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The four rules on superannuation’s cheat-sheet

Topping $2.5 trillion, Australia’s pool of superannuation money is larger than what the economy makes in a year. Savvy savers know how to make the most of their chunk.

According to senior financial planner at Omniwealth Andrew Zbik, women who leave work to raise children and those employed in the part-time workforce face additional hurdles in making superannuation work for them, while “some retail funds are gouging fees due to disengaged superannuants”.

All this means, he continued, is that Australians are taking their superannuation more seriously, and at a younger age.

Bearing this in mind, he presented four quick tips to maximise long-term savings:


1.       Count your funds

“Make the effort to collate all your superannuation fund statements and figure out how many superannuation funds you have,” Mr Zbik advised, noting that savers should also look at the insurance that comes with each fund as some funds may grant default life and total and permanent disability cover, while others will also provide income protection insurance.

2.       Pick a fund, consolidate and track

The next step is to select the best fund for your circumstances, while considering your insurance needs.

“There is a tax benefit in having your life and total and permanent disability insurances owned in your superannuation fund,” Mr Zbik said.

He added, “It’s a good idea to know how much you are paying in premiums. I am a very strong believer that if you are working you also need income protection insurance.

“If you don’t have enough cash flow personally to pay for an income protection policy this can also be owned by your superannuation fund.”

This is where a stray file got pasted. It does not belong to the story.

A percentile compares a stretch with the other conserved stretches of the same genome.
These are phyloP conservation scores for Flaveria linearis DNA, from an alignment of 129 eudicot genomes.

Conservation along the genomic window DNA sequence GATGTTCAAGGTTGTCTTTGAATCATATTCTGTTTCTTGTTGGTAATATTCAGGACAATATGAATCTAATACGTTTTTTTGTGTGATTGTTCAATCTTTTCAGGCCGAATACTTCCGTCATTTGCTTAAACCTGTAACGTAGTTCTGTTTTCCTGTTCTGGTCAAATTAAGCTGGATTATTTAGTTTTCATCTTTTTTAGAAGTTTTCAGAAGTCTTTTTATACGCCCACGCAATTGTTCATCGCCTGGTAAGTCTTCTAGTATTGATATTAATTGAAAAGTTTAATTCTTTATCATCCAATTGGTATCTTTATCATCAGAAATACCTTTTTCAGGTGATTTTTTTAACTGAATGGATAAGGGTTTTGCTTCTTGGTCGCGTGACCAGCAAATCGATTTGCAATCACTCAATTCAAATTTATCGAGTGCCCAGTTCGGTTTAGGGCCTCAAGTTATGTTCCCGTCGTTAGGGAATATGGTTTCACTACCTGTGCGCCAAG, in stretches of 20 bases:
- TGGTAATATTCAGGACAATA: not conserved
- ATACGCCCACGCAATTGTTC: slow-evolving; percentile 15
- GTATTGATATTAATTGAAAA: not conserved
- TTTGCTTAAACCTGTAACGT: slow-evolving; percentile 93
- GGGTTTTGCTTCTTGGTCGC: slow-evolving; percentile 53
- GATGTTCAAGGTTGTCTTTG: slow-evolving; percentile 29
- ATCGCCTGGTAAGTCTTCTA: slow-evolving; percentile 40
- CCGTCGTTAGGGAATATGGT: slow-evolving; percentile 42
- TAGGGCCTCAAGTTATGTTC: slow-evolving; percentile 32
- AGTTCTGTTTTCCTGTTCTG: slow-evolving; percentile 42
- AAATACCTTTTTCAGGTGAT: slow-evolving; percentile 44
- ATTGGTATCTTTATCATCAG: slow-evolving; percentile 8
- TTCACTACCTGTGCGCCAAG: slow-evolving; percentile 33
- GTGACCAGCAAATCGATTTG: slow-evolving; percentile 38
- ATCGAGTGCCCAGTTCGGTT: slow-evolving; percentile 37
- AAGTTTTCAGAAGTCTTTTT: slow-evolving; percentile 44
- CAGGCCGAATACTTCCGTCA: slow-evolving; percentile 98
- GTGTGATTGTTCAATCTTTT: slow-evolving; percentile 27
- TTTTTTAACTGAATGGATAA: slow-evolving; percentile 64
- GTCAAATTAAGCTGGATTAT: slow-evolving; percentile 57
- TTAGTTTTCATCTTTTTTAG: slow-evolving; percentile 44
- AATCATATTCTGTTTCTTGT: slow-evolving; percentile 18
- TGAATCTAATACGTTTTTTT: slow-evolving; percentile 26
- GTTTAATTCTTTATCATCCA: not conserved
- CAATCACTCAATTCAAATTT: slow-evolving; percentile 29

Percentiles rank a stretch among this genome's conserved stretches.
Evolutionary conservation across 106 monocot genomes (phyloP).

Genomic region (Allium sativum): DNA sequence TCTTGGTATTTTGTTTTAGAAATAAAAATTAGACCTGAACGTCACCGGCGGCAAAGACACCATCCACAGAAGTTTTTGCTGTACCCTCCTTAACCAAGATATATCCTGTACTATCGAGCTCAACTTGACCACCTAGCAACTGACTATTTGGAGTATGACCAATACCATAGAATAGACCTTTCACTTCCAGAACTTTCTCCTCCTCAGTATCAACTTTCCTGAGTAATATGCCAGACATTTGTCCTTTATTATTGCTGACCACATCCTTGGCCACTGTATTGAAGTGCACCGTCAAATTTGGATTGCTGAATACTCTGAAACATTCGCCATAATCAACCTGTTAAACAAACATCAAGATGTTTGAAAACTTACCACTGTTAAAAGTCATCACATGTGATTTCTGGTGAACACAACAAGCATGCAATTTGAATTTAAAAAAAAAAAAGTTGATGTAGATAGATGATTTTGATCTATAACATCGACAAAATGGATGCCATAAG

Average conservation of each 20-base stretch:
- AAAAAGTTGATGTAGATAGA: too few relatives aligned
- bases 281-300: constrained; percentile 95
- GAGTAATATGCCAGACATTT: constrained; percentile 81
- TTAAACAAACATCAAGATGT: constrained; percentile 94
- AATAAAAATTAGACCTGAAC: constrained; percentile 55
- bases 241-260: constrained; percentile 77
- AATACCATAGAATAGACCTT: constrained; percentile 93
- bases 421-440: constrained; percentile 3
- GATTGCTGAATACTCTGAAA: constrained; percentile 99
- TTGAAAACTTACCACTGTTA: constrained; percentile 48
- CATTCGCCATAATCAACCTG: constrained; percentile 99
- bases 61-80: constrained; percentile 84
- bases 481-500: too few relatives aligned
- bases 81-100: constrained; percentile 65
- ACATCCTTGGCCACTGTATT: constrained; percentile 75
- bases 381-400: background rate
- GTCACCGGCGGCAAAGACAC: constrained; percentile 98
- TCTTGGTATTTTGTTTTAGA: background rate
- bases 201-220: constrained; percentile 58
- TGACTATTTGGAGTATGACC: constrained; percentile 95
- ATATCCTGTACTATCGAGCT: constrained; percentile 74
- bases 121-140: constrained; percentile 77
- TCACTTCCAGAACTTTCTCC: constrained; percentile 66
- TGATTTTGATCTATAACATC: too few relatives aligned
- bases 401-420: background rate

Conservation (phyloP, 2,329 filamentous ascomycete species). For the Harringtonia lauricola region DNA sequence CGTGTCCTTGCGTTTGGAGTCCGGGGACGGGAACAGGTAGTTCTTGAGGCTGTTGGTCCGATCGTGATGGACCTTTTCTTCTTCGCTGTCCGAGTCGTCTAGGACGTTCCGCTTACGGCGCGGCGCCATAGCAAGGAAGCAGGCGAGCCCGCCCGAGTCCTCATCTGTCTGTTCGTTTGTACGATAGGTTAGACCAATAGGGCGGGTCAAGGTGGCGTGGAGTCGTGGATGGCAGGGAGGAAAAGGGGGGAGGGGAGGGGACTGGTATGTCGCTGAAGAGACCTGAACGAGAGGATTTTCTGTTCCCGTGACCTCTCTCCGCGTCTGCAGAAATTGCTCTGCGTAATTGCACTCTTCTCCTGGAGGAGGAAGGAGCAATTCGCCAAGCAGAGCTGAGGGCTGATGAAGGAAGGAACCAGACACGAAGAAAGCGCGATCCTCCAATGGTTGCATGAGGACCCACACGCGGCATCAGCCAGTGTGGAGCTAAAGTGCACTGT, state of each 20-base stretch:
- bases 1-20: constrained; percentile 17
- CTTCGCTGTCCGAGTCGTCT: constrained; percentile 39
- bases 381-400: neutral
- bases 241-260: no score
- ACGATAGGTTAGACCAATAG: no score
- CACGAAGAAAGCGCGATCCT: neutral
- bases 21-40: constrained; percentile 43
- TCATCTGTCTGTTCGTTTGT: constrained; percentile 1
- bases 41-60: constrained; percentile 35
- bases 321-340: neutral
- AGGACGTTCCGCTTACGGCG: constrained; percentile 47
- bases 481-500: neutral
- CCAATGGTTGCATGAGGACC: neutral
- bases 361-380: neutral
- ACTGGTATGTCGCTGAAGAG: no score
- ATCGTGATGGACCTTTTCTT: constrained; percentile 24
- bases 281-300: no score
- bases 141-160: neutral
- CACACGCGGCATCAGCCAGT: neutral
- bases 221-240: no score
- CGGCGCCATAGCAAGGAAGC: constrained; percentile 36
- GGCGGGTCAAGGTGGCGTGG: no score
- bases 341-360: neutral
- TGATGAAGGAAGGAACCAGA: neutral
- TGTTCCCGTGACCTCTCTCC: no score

The financial planner said there’s no excuse to not know how much you have in your superannuation, thanks to budget tracking apps.

“Do the exercise of consolidating your superannuation once and do it properly,” Mr Zbik said.

3.       Have you thought about the government co-contribution?

If your income sits below $51,813 then you qualify for his contribution. This means that if you make a $1,000 deposit from your own bank account into your super fund, the government will match it with up to $500.

Those earning less than $36,813 will receive the full $500 for the $1,000 contributed, while those in between the two amounts will see the government contribution decrease by three cents for every dollar earned over the bottom threshold.

“This is a really good way for part-time and casual workers to top up their superannuation, Mr Zbik said.

4.       And what about spouse contributions?

Those earning less than $40,000 can make the most of the spouse contribution offset in which those who have a working spouse can make a special contribution of up to $3,000 from their personal account to their super fund, with a benefit of a tax offset of up to $540.

“Again, this is beneficial if you are working part time,” he said.

Reflecting on the superannuation system, Mr Zbik said mothers who have taken time out of the paid workforce to raise children should pay special attention to the third and fourth tips.

The four rules on superannuation’s cheat-sheet
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Anon - Yes ill-logic which is new logic. Penalised savers and reward spenders. Bravo....
Anonymous - He is simply saying look to long term dividends....
Anonymous - There are so many crackdowns by the ATO it’s a wonder that anyone has enough unbroken bones on which to walk.....
Anonymous - Low as in a new low for scoundrels depleting your savings?....